This will end, sometime, somehow. Although I have my own views on the various scenarios and outcomes, it is not my place, nor do any of you need another theory. What is important here is that while the immediate challenge we all face is literally survival, we must keep an eye cast towards and beyond the horizon and do some thinking about the future. How far forward, what level of confidence you have about that far off place and how your plan to get there is uniquely your own, but you must have a forward-looking mindset if you want any chance of getting to the future. 

Our approach to the future manifests in our plan, its timeline, and imposed deadlines. Right now, we are in the survival phase of our strategy, and we must give ourselves and our team time to adjust to the current reality and space to put our actions in place. At some point (we have a deadline for that), we will switch to the recovery phase, but that does not mean we are not thinking and acting without a recovery mindset and vision of the future now. Having an eye on the future and believing there will be one for us is what drives us forward today.

Be realistic

While a positive and future based mindset is required, so too is a grounding in reality. Things are not right, many people are and will suffer, and we will lose what seems like unimaginable numbers. Right now, the most important thing any of us can do is to follow the advice of health agencies, practice social distancing and isolation for all our sakes. So while this tempers everything we can do right now and for some time into the future, be realistic about what is possible and what is sensible and be realistic with yourself, your people, and stakeholders – your business may not make it through. It is not fair, and some of the losses will be indiscriminate and seemingly random. However, when it comes to your business, you have a chance to preserve, but you need to take action to ensure that if your business suffers a loss, it is either because you called it or you could at least see it coming.

My advice in this regard is based upon what we have at Dave’s. Our teams are made up of a range of characters and personalities that provide balance. Seek advice and views to test your plans and continue to check it and your decisions as you proceed.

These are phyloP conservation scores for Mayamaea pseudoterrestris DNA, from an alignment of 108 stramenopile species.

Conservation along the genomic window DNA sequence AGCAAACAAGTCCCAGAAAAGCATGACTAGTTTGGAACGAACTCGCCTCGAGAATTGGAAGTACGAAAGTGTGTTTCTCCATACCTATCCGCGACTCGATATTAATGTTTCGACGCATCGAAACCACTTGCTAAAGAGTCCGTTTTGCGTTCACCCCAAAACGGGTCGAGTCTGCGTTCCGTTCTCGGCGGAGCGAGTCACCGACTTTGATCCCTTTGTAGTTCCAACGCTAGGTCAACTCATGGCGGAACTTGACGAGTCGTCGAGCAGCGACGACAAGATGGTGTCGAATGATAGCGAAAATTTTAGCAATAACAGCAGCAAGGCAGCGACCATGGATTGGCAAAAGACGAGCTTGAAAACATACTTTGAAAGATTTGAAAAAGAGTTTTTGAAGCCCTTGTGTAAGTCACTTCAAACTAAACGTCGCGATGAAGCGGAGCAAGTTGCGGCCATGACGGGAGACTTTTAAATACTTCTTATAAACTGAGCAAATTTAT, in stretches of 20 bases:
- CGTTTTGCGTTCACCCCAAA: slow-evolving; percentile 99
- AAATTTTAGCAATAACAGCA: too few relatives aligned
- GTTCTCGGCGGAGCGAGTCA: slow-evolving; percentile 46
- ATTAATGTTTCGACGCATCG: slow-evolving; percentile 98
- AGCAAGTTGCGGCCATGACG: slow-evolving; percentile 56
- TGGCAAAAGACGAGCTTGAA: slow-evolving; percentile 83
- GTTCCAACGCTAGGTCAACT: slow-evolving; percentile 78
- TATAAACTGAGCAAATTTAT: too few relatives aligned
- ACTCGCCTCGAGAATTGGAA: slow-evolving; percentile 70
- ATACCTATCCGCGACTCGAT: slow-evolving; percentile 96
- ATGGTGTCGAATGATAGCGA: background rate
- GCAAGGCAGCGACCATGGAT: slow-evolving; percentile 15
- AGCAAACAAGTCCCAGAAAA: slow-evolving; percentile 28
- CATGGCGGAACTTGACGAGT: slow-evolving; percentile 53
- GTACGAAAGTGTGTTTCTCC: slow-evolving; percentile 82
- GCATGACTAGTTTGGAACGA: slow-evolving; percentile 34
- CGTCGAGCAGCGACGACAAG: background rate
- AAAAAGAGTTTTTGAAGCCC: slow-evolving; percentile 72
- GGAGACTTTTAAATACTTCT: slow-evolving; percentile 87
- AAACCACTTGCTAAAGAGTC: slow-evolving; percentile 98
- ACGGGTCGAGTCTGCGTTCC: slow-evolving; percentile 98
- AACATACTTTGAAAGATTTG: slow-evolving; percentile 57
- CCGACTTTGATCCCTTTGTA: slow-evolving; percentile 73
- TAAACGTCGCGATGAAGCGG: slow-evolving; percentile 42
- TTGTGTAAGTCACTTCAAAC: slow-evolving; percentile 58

The recovery of the tours, activities, and event industries will depend upon all of us, and I am a firm believer that we each have a role to play in returning the industry to health. Yes, many things will contribute to and constraint our recovery, but it should not be as a result of a lack of industry participation. Even with depleted numbers, we need to actively contribute and use our collective genius and determination to rebuild.

Whatever course of action you choose to take, I wish you, your families, your communities, and our world the best. My personal advice to everyone is to choose your news sources wisely, follow the directives from health agencies, support as many people as you can, seek help for yourself, get your exercise, eat and drink cleanly and as best you can. Please feel free to get in touch – I, like you, have stuff going on. Still, I am more than happy to chat regardless of whether we know each other or not. And I have to say, I am pretty sweet on this video conference thing now! 

Be safe all.

Links for Dave: 

LinkedIn: https://www.linkedin.com/in/davidphillips5/

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This contract shall be governed by the laws of the State of Colorado. The prevailing party in any arbitration or litigation concerning the terms and conditions of this proposal shall be entitled to reasonable attorney’s fees and costs.

Disclaimer of Warranties, Limitation of Liability